Pros – Large Resorts
- Lot of lodging and dining options.
- Great on snow experience, with multiple terrain areas and support services.
- Easy lift access, with one pass product being usable at multiple resorts.
- Integrated new technology for better customer experience.
Cons – Large Resorts
- Pass products have high upfront costs and day ticket rates can be high.
- Crowds can be overwhelming.
- Prices for other services are higher than smaller options.
- Parking can be expensive or limited at destination resorts.
Small / Local Gems
Luckily, growing up in Vermont I had the opportunity to experience both worlds just minutes apart and adore small resorts, or local gems. With less snow-making and grooming equipment and staff, local hills rely more on natural snowfall to operate, producing more variable snow conditions. These destinations often have smaller base lodges and less terrain available to explore, with limited lift services. Some of the amenities, like lodging and dining options, might be limited and provide little off-snow activities.
However, the lift lines and crowds are often smaller at the local gems, providing more time on snow for patrons. Many smaller resorts have great snow-sports learning centers and are often charging lower prices than large resorts. Prices on everything from lift tickets, to rental equipment, to food will all be more affordable than when visiting a large resort.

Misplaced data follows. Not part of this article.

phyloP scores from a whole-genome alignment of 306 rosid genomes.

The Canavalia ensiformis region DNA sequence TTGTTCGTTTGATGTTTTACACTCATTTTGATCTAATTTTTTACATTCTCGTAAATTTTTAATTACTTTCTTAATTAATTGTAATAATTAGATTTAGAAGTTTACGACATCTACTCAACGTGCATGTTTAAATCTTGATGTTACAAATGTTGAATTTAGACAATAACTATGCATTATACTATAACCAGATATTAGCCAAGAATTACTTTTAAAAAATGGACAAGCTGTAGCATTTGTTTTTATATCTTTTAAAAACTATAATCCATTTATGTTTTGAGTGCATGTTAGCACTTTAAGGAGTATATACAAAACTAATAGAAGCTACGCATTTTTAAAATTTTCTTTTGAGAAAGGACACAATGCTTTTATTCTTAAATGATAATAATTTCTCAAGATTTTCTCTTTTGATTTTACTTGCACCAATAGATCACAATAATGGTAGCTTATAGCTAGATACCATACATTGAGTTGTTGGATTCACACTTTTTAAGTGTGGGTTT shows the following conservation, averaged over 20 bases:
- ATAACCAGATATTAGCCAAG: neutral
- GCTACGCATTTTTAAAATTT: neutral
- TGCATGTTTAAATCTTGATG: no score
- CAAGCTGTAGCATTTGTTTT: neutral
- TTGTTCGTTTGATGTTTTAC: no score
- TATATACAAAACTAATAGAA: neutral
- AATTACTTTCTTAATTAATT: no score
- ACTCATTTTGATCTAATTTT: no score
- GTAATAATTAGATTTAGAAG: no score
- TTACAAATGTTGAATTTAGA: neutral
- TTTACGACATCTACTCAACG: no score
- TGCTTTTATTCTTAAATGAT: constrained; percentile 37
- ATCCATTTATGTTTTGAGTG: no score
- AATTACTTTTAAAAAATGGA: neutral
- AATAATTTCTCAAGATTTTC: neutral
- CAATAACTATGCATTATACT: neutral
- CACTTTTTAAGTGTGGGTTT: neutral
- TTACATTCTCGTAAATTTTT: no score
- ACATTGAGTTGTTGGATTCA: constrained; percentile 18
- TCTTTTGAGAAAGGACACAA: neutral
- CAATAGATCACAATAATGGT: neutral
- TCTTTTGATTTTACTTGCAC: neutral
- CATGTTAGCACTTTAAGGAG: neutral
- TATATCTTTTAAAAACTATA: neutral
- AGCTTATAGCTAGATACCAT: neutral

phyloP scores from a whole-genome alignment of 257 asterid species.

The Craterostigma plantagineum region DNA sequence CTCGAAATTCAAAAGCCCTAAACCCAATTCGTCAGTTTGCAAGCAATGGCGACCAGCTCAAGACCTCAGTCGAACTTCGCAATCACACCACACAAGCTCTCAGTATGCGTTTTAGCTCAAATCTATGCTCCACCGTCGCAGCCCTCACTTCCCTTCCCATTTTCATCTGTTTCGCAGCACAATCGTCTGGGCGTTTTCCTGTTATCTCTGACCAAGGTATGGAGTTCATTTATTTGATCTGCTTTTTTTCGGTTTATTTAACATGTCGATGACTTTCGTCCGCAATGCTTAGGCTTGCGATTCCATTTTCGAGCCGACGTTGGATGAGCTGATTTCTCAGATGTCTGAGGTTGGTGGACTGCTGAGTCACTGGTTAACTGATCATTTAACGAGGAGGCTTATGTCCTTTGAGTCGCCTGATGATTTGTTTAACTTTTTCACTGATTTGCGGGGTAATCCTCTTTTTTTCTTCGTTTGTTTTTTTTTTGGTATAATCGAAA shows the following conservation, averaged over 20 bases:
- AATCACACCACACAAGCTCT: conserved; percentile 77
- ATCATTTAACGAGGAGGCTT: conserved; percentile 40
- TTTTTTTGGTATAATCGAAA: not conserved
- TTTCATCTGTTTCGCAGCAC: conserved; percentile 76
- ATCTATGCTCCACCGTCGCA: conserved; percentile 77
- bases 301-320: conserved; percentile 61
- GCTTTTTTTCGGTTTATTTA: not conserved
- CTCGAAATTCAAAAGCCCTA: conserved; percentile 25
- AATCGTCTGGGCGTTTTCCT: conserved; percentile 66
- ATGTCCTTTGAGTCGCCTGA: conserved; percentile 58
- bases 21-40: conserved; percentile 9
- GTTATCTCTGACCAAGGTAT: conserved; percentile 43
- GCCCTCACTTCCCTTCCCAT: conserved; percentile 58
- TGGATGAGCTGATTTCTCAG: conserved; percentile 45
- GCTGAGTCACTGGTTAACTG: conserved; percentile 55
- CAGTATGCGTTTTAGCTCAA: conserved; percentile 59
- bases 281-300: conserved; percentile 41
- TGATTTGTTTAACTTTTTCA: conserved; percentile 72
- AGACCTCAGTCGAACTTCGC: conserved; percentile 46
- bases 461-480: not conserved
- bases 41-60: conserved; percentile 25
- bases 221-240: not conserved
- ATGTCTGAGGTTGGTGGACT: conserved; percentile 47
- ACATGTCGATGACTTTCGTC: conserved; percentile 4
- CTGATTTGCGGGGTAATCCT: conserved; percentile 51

Independently owned and operated, small resorts rely on dedicated staff and volunteers to operate. Due to the separate ownership, patrons must buy their lift access through the exact destination they wish to visit. Planning multiple trips to small resorts can get confusing with the different rates and unique mountain policies. However, a small group of resorts formed a partnership to provide one pass product that gives you access to multiple resorts. The Indy Ski Pass allows patrons two days of riding at over 50 different resorts! More information on the Indy Pass can be found directly at its website www.indyskipass.com.
Pros – Small / Local Gems
- Lower prices for lift tickets, rentals, lessons, and the other same amenities offered at large resorts.
- Great snow-sport programs to improve skills and introduce first-timers to snow sports.
- Smaller crowds and lift lines, which means more time on the slopes.
- Great, friendly, and passionate staff willing to go above and beyond.
Cons – Small / Local Gems
- Less snow-making and grooming means more variable conditions; they rely on natural snowfall.
- Limited amenities and options for guests.
- Outdated technology and older equipment is often found at smaller resorts.
- Lower number of staff; often use more volunteers to operate.
Which style resort is best for you, large or small? Only you can answer that, based on the type of trip you are looking for. If you’re planning a relaxing ski vacation with lots to do besides a terrific on-snow experience, then a large resort is the place to be. If you’re like me and want to spend more time on the snow over the glitz and glam, keep it local.
Traveling with multiple people of multiple skiing abilities and ages? The larger resorts might be better equipped to provide the best personal experience for everyone. Traveling with a bunch of hard chargers? The local gem off the beaten path could be the best choice for those memorable on-snow moments. Large or small, there are many amazing, outdoor winter recreation destinations available, and I hope to see you out there!